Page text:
Growth-Challenged Companies Invest in Consulting Projects
After several years of selling mostly cost-cutting work, many consulting firms refocused their market positioning around growth-related projects. Who are the best prospects? Conventional wisdom would say that companies experiencing high, double-digit, growth should be the ones most willing to invest in consulting projects, right?
Conventional wisdom would be wrong. Businesses with stagnant to declining top lines make for better prospecting, according to an APQC survey of more than 70 procurement and senior executives. The likelihood that a company will hire an external consultant to address any one of eight key business issues goes up the worse off the company is faring.
Why? The reason is likely a combination of the following.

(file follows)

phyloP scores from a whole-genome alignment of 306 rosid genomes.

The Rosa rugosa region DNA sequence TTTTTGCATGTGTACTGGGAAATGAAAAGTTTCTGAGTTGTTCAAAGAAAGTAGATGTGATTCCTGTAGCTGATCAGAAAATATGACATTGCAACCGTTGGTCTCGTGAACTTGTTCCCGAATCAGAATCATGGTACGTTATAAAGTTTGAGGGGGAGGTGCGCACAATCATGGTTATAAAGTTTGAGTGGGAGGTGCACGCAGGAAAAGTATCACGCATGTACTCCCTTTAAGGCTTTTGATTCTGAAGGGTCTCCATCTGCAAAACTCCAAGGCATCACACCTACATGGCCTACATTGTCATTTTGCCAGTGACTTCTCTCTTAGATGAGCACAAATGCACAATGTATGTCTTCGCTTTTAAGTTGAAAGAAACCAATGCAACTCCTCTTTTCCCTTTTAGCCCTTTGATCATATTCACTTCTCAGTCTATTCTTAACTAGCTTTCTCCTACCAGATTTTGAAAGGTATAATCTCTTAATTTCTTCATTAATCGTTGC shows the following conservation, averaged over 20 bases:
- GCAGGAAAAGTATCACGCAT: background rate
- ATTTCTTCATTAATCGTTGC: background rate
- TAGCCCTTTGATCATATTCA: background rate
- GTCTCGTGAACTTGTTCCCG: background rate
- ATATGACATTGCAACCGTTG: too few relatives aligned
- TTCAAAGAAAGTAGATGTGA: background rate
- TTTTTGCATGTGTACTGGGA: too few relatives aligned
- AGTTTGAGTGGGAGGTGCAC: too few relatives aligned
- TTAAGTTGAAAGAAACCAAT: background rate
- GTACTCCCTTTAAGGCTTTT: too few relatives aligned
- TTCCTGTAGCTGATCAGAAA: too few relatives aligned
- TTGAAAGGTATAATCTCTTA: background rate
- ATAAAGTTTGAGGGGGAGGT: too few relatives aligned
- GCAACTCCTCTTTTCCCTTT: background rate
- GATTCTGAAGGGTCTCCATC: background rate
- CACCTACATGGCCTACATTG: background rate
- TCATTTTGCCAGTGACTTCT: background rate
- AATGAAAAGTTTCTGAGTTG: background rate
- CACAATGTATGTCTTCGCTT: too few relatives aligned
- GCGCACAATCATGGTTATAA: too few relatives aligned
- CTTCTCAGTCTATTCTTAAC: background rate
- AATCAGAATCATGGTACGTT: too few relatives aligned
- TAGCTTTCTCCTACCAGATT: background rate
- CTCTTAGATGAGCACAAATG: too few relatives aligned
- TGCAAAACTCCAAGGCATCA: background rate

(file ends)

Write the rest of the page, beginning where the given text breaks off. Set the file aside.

- Executives within faster-growing companies are less likely to have significant problems – or at least, the current growth is masking those problems.
- Faster-growing companies are more likely to have invested in internal consulting staff and are therefore less dependent on external advice.
- Companies that still aren’t growing are more ready to acknowledge that they are in need of consultants’ services.
Just because struggling companies are more likely to buy consulting services doesn’t mean they will do so quickly. Our survey also found that the slower-growing the company, the slower its decision making for purchasing consulting. On average, the steps between identifying an internal need and receiving budget approval takes 22 weeks for a company whose top line is stagnating or declining. The decision making process shrinks to about 20 weeks for those companies for whom the top line is growing by single digits. And those companies growing by 10 percent or more tend to plow through those steps in just 16 weeks. Not surprisingly, the number of levels for project approval also increases sharply for growth-challenged businesses.
For more information, contact Cathy Hill (firstname.lastname@example.org).